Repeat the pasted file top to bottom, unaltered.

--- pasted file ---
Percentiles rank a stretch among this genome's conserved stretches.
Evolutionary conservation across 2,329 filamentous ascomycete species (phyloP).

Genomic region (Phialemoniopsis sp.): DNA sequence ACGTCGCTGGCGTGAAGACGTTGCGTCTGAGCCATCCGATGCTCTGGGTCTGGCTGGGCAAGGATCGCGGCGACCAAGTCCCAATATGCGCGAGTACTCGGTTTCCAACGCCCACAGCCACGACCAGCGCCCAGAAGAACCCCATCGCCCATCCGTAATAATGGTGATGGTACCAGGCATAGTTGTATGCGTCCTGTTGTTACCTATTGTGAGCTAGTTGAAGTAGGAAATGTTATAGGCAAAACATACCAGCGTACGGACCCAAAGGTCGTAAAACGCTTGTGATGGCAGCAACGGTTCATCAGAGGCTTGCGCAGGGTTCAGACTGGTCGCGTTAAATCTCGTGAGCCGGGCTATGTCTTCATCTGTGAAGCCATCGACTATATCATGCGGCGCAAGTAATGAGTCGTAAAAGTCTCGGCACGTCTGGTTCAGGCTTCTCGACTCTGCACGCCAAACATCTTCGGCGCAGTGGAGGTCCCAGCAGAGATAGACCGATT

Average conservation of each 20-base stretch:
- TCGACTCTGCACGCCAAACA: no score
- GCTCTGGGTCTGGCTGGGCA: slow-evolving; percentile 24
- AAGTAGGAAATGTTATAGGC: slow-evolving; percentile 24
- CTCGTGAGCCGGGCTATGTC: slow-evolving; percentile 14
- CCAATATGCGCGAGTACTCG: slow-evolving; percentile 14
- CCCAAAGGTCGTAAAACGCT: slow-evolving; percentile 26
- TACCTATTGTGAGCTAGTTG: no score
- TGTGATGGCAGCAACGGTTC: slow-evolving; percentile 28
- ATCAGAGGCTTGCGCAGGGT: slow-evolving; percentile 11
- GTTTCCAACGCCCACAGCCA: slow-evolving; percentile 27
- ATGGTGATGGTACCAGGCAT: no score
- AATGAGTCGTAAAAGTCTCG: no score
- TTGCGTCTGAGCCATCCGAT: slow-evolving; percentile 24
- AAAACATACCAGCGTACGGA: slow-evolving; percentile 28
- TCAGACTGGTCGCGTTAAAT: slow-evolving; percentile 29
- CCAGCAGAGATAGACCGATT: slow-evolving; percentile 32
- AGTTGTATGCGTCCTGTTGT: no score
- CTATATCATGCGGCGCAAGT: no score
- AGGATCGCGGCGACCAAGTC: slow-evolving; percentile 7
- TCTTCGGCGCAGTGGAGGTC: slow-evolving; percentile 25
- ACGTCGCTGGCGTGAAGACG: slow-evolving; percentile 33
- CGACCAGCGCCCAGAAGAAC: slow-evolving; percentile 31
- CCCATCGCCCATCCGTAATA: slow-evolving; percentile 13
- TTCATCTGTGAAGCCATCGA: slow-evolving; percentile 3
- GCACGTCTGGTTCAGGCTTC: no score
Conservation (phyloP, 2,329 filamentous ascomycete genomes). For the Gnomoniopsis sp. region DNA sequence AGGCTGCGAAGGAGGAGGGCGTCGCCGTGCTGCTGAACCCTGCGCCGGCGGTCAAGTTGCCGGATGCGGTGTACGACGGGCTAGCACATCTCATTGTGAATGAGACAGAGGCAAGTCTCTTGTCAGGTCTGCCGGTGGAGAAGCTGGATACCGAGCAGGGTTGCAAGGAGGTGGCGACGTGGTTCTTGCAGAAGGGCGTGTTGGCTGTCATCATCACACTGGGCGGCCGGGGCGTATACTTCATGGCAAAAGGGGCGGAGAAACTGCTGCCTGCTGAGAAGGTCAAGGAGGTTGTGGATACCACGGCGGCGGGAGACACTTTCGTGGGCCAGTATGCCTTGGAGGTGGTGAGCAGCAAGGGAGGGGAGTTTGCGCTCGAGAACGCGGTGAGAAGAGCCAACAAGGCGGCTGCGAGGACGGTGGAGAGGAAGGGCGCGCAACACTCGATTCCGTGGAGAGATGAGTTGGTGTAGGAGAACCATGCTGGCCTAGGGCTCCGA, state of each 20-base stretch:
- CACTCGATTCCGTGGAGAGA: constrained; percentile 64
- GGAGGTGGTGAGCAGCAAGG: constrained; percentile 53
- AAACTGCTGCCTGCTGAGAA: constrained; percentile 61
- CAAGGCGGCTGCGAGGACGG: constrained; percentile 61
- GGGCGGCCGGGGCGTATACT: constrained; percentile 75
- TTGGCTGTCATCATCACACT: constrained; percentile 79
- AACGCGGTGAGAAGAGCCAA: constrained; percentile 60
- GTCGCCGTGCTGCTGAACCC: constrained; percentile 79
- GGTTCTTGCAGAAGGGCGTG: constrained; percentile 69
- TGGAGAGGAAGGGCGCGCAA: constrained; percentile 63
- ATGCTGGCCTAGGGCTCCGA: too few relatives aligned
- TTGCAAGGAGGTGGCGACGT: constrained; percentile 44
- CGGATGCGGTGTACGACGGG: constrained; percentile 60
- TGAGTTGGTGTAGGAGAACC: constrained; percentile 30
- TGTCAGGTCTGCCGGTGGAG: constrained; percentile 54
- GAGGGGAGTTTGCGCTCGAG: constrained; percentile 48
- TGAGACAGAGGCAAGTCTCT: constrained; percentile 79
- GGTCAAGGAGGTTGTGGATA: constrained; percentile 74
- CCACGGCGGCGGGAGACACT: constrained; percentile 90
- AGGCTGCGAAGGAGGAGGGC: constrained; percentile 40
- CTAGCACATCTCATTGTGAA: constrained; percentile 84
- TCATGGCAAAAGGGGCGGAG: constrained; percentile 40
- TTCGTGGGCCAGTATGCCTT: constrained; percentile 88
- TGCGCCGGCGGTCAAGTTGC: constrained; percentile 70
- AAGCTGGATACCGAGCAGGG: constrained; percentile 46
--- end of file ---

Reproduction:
Percentiles rank a stretch among this genome's conserved stretches.
Evolutionary conservation across 2,329 filamentous ascomycete species (phyloP).

Genomic region (Phialemoniopsis sp.): DNA sequence ACGTCGCTGGCGTGAAGACGTTGCGTCTGAGCCATCCGATGCTCTGGGTCTGGCTGGGCAAGGATCGCGGCGACCAAGTCCCAATATGCGCGAGTACTCGGTTTCCAACGCCCACAGCCACGACCAGCGCCCAGAAGAACCCCATCGCCCATCCGTAATAATGGTGATGGTACCAGGCATAGTTGTATGCGTCCTGTTGTTACCTATTGTGAGCTAGTTGAAGTAGGAAATGTTATAGGCAAAACATACCAGCGTACGGACCCAAAGGTCGTAAAACGCTTGTGATGGCAGCAACGGTTCATCAGAGGCTTGCGCAGGGTTCAGACTGGTCGCGTTAAATCTCGTGAGCCGGGCTATGTCTTCATCTGTGAAGCCATCGACTATATCATGCGGCGCAAGTAATGAGTCGTAAAAGTCTCGGCACGTCTGGTTCAGGCTTCTCGACTCTGCACGCCAAACATCTTCGGCGCAGTGGAGGTCCCAGCAGAGATAGACCGATT

Average conservation of each 20-base stretch:
- TCGACTCTGCACGCCAAACA: no score
- GCTCTGGGTCTGGCTGGGCA: slow-evolving; percentile 24
- AAGTAGGAAATGTTATAGGC: slow-evolving; percentile 24
- CTCGTGAGCCGGGCTATGTC: slow-evolving; percentile 14
- CCAATATGCGCGAGTACTCG: slow-evolving; percentile 14
- CCCAAAGGTCGTAAAACGCT: slow-evolving; percentile 26
- TACCTATTGTGAGCTAGTTG: no score
- TGTGATGGCAGCAACGGTTC: slow-evolving; percentile 28
- ATCAGAGGCTTGCGCAGGGT: slow-evolving; percentile 11
- GTTTCCAACGCCCACAGCCA: slow-evolving; percentile 27
- ATGGTGATGGTACCAGGCAT: no score
- AATGAGTCGTAAAAGTCTCG: no score
- TTGCGTCTGAGCCATCCGAT: slow-evolving; percentile 24
- AAAACATACCAGCGTACGGA: slow-evolving; percentile 28
- TCAGACTGGTCGCGTTAAAT: slow-evolving; percentile 29
- CCAGCAGAGATAGACCGATT: slow-evolving; percentile 32
- AGTTGTATGCGTCCTGTTGT: no score
- CTATATCATGCGGCGCAAGT: no score
- AGGATCGCGGCGACCAAGTC: slow-evolving; percentile 7
- TCTTCGGCGCAGTGGAGGTC: slow-evolving; percentile 25
- ACGTCGCTGGCGTGAAGACG: slow-evolving; percentile 33
- CGACCAGCGCCCAGAAGAAC: slow-evolving; percentile 31
- CCCATCGCCCATCCGTAATA: slow-evolving; percentile 13
- TTCATCTGTGAAGCCATCGA: slow-evolving; percentile 3
- GCACGTCTGGTTCAGGCTTC: no score
Conservation (phyloP, 2,329 filamentous ascomycete genomes). For the Gnomoniopsis sp. region DNA sequence AGGCTGCGAAGGAGGAGGGCGTCGCCGTGCTGCTGAACCCTGCGCCGGCGGTCAAGTTGCCGGATGCGGTGTACGACGGGCTAGCACATCTCATTGTGAATGAGACAGAGGCAAGTCTCTTGTCAGGTCTGCCGGTGGAGAAGCTGGATACCGAGCAGGGTTGCAAGGAGGTGGCGACGTGGTTCTTGCAGAAGGGCGTGTTGGCTGTCATCATCACACTGGGCGGCCGGGGCGTATACTTCATGGCAAAAGGGGCGGAGAAACTGCTGCCTGCTGAGAAGGTCAAGGAGGTTGTGGATACCACGGCGGCGGGAGACACTTTCGTGGGCCAGTATGCCTTGGAGGTGGTGAGCAGCAAGGGAGGGGAGTTTGCGCTCGAGAACGCGGTGAGAAGAGCCAACAAGGCGGCTGCGAGGACGGTGGAGAGGAAGGGCGCGCAACACTCGATTCCGTGGAGAGATGAGTTGGTGTAGGAGAACCATGCTGGCCTAGGGCTCCGA, state of each 20-base stretch:
- CACTCGATTCCGTGGAGAGA: constrained; percentile 64
- GGAGGTGGTGAGCAGCAAGG: constrained; percentile 53
- AAACTGCTGCCTGCTGAGAA: constrained; percentile 61
- CAAGGCGGCTGCGAGGACGG: constrained; percentile 61
- GGGCGGCCGGGGCGTATACT: constrained; percentile 75
- TTGGCTGTCATCATCACACT: constrained; percentile 79
- AACGCGGTGAGAAGAGCCAA: constrained; percentile 60
- GTCGCCGTGCTGCTGAACCC: constrained; percentile 79
- GGTTCTTGCAGAAGGGCGTG: constrained; percentile 69
- TGGAGAGGAAGGGCGCGCAA: constrained; percentile 63
- ATGCTGGCCTAGGGCTCCGA: too few relatives aligned
- TTGCAAGGAGGTGGCGACGT: constrained; percentile 44
- CGGATGCGGTGTACGACGGG: constrained; percentile 60
- TGAGTTGGTGTAGGAGAACC: constrained; percentile 30
- TGTCAGGTCTGCCGGTGGAG: constrained; percentile 54
- GAGGGGAGTTTGCGCTCGAG: constrained; percentile 48
- TGAGACAGAGGCAAGTCTCT: constrained; percentile 79
- GGTCAAGGAGGTTGTGGATA: constrained; percentile 74
- CCACGGCGGCGGGAGACACT: constrained; percentile 90
- AGGCTGCGAAGGAGGAGGGC: constrained; percentile 40
- CTAGCACATCTCATTGTGAA: constrained; percentile 84
- TCATGGCAAAAGGGGCGGAG: constrained; percentile 40
- TTCGTGGGCCAGTATGCCTT: constrained; percentile 88
- TGCGCCGGCGGTCAAGTTGC: constrained; percentile 70
- AAGCTGGATACCGAGCAGGG: constrained; percentile 46